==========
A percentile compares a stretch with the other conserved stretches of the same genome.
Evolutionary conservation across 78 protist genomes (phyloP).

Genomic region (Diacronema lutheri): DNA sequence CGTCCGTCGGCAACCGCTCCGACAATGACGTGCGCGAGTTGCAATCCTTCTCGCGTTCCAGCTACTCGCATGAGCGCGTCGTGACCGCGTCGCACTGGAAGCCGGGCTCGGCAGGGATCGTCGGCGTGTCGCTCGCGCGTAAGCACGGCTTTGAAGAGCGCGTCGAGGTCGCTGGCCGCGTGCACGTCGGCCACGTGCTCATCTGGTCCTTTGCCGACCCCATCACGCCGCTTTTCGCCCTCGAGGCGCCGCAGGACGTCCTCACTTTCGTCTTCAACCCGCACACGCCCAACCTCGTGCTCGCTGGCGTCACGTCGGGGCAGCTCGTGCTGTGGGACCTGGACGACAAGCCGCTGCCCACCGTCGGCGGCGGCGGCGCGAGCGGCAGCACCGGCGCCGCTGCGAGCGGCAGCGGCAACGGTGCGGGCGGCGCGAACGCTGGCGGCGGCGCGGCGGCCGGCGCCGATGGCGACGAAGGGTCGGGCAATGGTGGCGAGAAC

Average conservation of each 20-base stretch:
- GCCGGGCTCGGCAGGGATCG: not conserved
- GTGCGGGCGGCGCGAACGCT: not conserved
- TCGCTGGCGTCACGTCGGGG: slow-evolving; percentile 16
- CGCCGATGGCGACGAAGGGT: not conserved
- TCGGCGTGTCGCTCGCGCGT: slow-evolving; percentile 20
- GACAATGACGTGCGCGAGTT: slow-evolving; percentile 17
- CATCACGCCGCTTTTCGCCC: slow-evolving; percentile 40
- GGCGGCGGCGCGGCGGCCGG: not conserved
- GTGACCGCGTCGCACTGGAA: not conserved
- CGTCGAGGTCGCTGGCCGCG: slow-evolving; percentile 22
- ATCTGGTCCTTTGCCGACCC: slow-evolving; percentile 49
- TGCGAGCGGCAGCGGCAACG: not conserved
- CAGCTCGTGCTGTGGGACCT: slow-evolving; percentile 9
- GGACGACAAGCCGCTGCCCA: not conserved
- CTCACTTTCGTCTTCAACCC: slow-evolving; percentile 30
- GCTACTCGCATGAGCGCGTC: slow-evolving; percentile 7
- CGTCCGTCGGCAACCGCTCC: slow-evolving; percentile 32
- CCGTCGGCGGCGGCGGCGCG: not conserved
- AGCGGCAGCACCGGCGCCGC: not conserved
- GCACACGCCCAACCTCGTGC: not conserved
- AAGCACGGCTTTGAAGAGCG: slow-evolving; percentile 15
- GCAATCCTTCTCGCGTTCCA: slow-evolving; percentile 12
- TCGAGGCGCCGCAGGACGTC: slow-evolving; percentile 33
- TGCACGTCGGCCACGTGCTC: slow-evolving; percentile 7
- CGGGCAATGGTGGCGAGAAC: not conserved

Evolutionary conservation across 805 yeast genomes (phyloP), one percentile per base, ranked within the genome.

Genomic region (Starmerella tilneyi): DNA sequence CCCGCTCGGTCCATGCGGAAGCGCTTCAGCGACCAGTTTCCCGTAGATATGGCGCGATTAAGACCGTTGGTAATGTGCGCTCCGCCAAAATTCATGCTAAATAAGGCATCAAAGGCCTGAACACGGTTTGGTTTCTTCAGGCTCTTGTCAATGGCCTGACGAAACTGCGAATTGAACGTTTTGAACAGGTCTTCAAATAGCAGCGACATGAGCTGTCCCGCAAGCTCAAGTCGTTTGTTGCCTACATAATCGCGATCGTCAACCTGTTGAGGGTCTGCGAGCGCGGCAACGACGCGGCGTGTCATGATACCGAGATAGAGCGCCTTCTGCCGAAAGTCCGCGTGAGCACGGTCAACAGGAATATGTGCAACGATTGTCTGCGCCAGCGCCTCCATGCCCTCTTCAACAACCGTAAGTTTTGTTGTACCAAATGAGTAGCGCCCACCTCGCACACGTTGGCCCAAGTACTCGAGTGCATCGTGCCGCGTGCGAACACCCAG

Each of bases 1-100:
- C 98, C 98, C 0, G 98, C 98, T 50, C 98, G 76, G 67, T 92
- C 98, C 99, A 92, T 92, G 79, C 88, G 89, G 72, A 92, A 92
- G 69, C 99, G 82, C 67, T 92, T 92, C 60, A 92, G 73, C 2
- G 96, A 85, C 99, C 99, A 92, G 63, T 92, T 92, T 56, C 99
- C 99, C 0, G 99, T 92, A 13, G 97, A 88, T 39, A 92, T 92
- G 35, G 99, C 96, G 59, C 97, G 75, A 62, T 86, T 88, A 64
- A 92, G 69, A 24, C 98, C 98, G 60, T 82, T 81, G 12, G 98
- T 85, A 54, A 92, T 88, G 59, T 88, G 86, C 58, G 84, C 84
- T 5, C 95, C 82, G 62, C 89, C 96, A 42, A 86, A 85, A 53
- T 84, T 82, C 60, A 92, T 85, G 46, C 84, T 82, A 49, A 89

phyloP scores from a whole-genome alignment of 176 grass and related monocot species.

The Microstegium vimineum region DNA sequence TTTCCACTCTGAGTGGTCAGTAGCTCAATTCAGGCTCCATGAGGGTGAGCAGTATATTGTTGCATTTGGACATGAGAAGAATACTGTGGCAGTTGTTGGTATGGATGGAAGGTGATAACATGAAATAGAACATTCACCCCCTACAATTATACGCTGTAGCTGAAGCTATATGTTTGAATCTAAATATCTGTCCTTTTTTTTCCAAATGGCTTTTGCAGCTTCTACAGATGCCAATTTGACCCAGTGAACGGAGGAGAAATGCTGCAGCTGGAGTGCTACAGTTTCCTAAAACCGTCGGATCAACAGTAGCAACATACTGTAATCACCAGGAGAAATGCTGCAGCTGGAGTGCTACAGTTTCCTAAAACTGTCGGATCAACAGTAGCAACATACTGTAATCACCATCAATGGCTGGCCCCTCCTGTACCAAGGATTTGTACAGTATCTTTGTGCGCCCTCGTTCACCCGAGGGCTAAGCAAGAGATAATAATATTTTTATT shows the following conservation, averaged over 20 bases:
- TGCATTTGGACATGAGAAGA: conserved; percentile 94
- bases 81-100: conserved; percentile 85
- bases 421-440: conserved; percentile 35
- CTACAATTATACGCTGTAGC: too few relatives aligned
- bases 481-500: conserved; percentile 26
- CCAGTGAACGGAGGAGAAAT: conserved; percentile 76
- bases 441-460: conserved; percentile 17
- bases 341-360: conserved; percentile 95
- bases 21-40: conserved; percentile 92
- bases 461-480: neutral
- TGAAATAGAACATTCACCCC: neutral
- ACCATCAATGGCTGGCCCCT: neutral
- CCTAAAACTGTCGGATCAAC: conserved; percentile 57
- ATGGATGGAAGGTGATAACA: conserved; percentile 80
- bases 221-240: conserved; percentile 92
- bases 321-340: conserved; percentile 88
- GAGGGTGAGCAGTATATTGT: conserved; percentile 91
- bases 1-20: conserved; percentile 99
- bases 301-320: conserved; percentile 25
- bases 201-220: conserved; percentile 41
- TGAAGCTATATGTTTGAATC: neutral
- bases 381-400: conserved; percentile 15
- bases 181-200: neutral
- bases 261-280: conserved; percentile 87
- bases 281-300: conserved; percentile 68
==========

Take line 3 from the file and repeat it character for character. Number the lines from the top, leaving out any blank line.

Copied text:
Genomic region (Diacronema lutheri): DNA sequence CGTCCGTCGGCAACCGCTCCGACAATGACGTGCGCGAGTTGCAATCCTTCTCGCGTTCCAGCTACTCGCATGAGCGCGTCGTGACCGCGTCGCACTGGAAGCCGGGCTCGGCAGGGATCGTCGGCGTGTCGCTCGCGCGTAAGCACGGCTTTGAAGAGCGCGTCGAGGTCGCTGGCCGCGTGCACGTCGGCCACGTGCTCATCTGGTCCTTTGCCGACCCCATCACGCCGCTTTTCGCCCTCGAGGCGCCGCAGGACGTCCTCACTTTCGTCTTCAACCCGCACACGCCCAACCTCGTGCTCGCTGGCGTCACGTCGGGGCAGCTCGTGCTGTGGGACCTGGACGACAAGCCGCTGCCCACCGTCGGCGGCGGCGGCGCGAGCGGCAGCACCGGCGCCGCTGCGAGCGGCAGCGGCAACGGTGCGGGCGGCGCGAACGCTGGCGGCGGCGCGGCGGCCGGCGCCGATGGCGACGAAGGGTCGGGCAATGGTGGCGAGAAC